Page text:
I'd hazard a guess that most photographers like having the highest performance camera bodies and lenses that they can afford. Yet often, we don't put the same emphasis upon memory cards. Hell, they can be pretty expensive so its understandable that people want to grab a bargain or take a shortcut when they can. The question is, how much are your images worth to you and are you really getting a good deal?
I'm sure many professionals do value their work highly and so consider memory cards as equally valuable a component as their camera or lenses. This comes through fear of losing photos from a shoot which cannot be repeated, like a wedding for example. The potential upset caused to the client and damage done to their reputation makes splashing out for the more expensive hardware a no-brainer. Others might have cut corners in the past and experienced card failure first hand. One bitten, twice shy as the saying goes.
MEMORY CARDS EXPLAINED
There are many well known brands out there on the market to choose from. Sandisk, Kingston, Lexar and Transcend are probably the most well known and have pretty solid reputations. Each makes different sized capacity cards, both in CF and SD formats with such affixes as "Ultra", "Extreme", "Professional" and "Ultimate". Some without. You'll also see things like SDSC, SDHC and SDXC written on some cards too. In short it gets really confusing, really fast. First lets quickly explain the nomenclature thing.
SDSC=Secure Digital Standard Capacity (1MB up to 4GB)
SDHC=Secure Digital High Capacity (4GB up to 32GB)
SDXC=Secure Digital Extended Capacity (32GB to 256GB)
WHAT SIZE DO I WANT?
Okay with the above explained we can begin to navigate our way through the cards. Firstly you'll have to check which type of card your camera takes. Most entry level cameras accept SD only. Higher spec cameras take CF. Some have dual slots and take both. So don't run off and buy a high capacity CF card, only to discover it won't fit in your camera!
For most people something in the region of 8GB to 16GB is going to be more than enough storage. I have a couple of 4GB cards I use in the Nikon D90 which is a 12.3MP sensor. With that I can get 250+ RAW images and well over 500 Jpeg Fine photos. You can alter the quality of the images the camera takes between low, medium and high quality Jpeg and RAW files, as well as to shoot both simultaneously.
I recommend you shoot RAW, purely for the flexibility it provides you in post processing. Only a professional would really have the need to shoot RAW+Jpeg at the same time. The Jpegs would be sent to the client for selection or to give a rough idea of how the final photographs are going to look. The Photographer can then work on the RAW files or pass them on to the retoucher to edit. The size of your sensor resolution and the format you choose to produce your images in will affect the amount of photographs that will fit on the card.
So why not just get the biggest card we can afford and have the ability to take thousands of photographs? No problems then!! Well, that's all well and good but, what if you fill up your card with 2000 photographs from a holiday or a wedding and that card fails. You lose all the images. The year's memories don't get recorded or a distressed bride and groom have no photographs of their special day to treasure. Had you of spread those 2000 images over a few cards, you would at least have saved a percentage of them. In the D800 I use 32GB memory cards. While that may sound massive, it is in fact 400 RAW format photographs due to the 36MP resolution of the sensor. That is a comfortable amount for me and I'm happy to change the card over once that is full. I'd suggest you do the same. Pick a size card that gives you enough room for a 300-400 photos and buy a couple of them. As the old saying goes, "don't put all your eggs in one basket".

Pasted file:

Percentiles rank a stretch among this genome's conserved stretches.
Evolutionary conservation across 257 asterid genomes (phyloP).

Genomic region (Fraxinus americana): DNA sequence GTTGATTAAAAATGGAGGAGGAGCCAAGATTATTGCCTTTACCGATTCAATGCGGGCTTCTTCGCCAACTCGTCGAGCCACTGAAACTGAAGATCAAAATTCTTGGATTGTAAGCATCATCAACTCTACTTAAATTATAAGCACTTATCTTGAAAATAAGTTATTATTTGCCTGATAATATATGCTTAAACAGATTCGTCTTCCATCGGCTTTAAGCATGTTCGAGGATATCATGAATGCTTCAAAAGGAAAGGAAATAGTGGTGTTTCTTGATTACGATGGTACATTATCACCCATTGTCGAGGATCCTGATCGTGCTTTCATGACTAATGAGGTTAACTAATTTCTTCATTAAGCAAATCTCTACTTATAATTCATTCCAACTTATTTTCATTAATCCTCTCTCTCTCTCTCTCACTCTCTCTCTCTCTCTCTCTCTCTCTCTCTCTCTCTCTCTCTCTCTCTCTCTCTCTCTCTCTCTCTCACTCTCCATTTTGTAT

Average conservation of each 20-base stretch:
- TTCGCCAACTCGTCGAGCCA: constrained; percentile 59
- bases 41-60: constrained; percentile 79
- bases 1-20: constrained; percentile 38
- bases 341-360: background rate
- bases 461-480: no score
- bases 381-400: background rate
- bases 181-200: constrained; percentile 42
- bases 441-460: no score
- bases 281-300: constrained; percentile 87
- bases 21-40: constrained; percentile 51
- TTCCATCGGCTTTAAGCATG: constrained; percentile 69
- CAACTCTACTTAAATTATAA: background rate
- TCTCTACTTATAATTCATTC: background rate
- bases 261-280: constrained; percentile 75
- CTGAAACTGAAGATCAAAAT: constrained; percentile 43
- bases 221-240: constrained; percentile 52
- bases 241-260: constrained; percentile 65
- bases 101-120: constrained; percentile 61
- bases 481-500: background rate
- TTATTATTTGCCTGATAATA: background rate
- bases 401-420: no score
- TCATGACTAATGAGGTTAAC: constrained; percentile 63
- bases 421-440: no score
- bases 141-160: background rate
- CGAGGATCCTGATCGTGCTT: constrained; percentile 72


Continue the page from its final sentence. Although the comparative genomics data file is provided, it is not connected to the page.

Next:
WHAT BRAND AND MODEL DO I CHOOSE?
Once we know roughly the size of card we desire, what brand and model do we want within that range? Well the big names are all pretty much the same on the surface. You'd have to do some specific comparisons as to which was best. For now though, imagine you go to your local camera store and select four Sandisk cards to choose from. They all 16GB but the prices range from £9 up to £54. What's the difference?
The first is a basic card. Its 16GB like all the rest but notice the number in the little "C"? This means its a class 4 card. The higher the number, the better read and write speeds it has. However, it's not as straightforward as this as you will see from the other 3 cards. Also notice that there is no transfer rate speed printed on the sticker of the blue card. Even a search of the manufacturers website didn't reveal this information. We can assume then that its not that fast and is also reflected in its price. You get what you pay for certainly seems to ring true here.
Next comes the Ultra. It's a class 10 card with a data transfer rate of up to 30MB/s, which is pretty quick. On a Nikon D90 with its 12MP sensor, this equates to roughly 3 RAW files a second. So if you're doing action photography like sports, this card would probably do the job reasonably well.